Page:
When thinking of a home theater, you may envision a giant 1,000 square foot room with a screen that stretches from floor to ceiling equipped with stadium seating. Something so elaborate may feel entirely out of reach for most homeowners. However, it's possible to have the luxury of a home theater in a small space in your house.
The size of your room determines the equipment necessary for your home theater. You don't want a screen that will leave you squinting or a weak projector that creates washed-out images. Determine the realistic dimensions available to you and keep these five things in mind.
When you're beginning the process of creating your home theater in a small room of a fixed size, we suggest determining the size of your screen by using your available seating distance. To do this, multiply your seating distance by 0.84. For example, 6 feet (72 inches) would be well suited to a 60-inch screen (72 x 0.84 = 60.48). A 60-inch screen is large enough to envelop you in the action without overwhelming your vision.
How many speakers do you have space for? The number you choose will affect your wiring decisions. Most home theaters opt for a 7-speaker configuration, and fortunately, space isn't much of an issue for seven speakers since you can embed them in the walls and ceiling. Even if you plan on using five speakers, we suggest wiring for seven speakers, a small effort that will make it easier if you decide to add the extra speakers in the future.
The benefit of having a home theater in a small space means it's easier to fill the entire room with sound. Your receiver is the power source for your speakers and determines how loud your volume will go. When purchasing a receiver, ask about the unit's power supply to determine if your receiver will drive a substantial amount of power for the size of your home theater.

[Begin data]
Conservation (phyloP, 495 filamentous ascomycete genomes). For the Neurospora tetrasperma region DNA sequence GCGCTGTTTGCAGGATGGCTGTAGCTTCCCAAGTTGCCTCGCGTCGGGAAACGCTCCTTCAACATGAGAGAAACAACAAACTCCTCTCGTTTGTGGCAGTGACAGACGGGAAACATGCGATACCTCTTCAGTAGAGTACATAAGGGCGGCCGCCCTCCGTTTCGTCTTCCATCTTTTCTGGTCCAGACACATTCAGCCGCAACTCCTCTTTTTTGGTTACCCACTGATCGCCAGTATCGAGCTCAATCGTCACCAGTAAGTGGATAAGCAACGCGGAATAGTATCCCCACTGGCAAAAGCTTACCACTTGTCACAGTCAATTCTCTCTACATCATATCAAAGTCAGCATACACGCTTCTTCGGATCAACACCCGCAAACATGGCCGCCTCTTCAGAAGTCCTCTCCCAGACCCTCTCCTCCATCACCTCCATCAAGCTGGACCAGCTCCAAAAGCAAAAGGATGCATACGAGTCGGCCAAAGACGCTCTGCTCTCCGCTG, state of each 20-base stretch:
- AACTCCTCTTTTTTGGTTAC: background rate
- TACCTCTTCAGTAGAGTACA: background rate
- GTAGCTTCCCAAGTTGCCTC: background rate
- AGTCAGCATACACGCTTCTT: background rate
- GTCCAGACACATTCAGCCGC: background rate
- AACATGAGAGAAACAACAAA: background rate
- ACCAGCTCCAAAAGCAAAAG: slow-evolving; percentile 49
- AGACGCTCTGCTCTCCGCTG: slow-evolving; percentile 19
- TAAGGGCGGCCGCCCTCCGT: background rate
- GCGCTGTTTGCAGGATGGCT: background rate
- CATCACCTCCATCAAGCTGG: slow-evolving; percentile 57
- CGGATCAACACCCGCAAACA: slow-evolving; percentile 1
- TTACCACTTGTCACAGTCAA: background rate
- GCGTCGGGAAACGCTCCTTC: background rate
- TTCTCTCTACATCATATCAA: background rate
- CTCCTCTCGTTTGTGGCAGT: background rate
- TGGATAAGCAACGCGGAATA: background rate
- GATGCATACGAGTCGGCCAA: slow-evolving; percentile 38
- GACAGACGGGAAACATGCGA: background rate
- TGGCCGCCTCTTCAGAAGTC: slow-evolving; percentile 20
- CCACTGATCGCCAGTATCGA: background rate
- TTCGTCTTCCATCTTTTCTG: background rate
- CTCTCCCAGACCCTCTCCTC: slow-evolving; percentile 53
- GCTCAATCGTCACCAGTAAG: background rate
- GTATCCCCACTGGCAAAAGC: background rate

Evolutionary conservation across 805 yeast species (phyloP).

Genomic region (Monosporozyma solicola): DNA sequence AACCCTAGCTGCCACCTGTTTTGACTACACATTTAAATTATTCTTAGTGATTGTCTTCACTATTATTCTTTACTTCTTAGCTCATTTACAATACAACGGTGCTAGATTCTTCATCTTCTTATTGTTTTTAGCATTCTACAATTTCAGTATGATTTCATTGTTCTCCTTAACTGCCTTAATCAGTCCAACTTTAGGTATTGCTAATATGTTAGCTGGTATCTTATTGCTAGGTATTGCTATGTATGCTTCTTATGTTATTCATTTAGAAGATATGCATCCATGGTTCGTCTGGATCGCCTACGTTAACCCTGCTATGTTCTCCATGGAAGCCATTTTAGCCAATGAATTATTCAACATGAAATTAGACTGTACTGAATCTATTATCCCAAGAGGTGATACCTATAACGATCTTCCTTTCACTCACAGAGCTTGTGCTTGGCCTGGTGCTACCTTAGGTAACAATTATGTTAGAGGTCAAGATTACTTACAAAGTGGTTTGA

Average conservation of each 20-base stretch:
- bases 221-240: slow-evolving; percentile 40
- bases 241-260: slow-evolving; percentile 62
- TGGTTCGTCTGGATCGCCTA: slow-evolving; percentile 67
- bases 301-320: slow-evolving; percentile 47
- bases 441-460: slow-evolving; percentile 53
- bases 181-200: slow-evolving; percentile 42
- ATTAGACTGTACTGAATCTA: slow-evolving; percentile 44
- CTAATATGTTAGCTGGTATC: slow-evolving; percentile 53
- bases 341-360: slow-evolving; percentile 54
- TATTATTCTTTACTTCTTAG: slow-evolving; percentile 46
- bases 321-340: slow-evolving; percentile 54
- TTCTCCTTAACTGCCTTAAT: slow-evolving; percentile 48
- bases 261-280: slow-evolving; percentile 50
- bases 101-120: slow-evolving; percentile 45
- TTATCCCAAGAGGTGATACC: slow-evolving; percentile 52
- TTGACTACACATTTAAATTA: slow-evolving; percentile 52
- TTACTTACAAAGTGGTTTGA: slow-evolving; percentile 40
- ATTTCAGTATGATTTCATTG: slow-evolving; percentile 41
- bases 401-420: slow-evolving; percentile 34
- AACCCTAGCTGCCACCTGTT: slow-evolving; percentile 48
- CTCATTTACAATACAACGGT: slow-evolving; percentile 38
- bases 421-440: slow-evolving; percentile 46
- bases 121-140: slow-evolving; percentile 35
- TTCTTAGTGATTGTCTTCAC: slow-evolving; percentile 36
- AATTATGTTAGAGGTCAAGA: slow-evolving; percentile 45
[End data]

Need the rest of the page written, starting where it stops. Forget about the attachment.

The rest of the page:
You've seen the advertisements for HD and 4K TVs in 70, 80, 90, and 100-inch screens, but this level of quality is available for smaller displays too. The ambient light in your space should determine the type of screen you use. If windows are lining the walls, an LCD TV will create a vivid screen image no matter what time of day it is. In a windowless room, a projector may be a better alternative, especially if you want to stay within a lower budget range. Better yet, a white wall is all you need in place of a screen.
If you've decided to opt for a projector, there are a multitude of options to review, including DLP, LCD, CLOS, lumens, lens shift, 3D, 4K, anamorphic, and contrast ratio. Feeling confused? Here's where to direct your attention:
Lens Shift – The best home theater projectors utilize a form of lens shift, which simplifies the installation process by increasing the flexibility of your projector placement. For the most control capabilities, we suggest selecting a projector with vertical and horizontal lens shift.
Auto iris – You’ll find auto iris on most projectors, which works with the film to brighten lights and deepen blacks within the picture. If your home theater has total light control, this isn't a necessity. But in a multipurpose room or a room with windows, it's essential to have a projector equipped with a high-quality auto iris. Do your research, as some cheaply made auto irises result in a noisy projector.
ANSI lumens – The brightness of your projector is determined by the ANSI lumens. The higher the lumens, the brighter the projector. It's crucial to evaluate your room lighting to determine the correct lumens because a value that's too high will result in washed-out bright and black levels. While most projectors have at least 2,000 lumens, home theater units below 1,500 won't be bright enough in a well-lit room.
No matter how big or small, a well-planned home theater will leave you feeling excited for your next movie night. As you begin researching these five areas, the team of experts at Origin HiFi are prepared to help you make your home theater dreams a reality.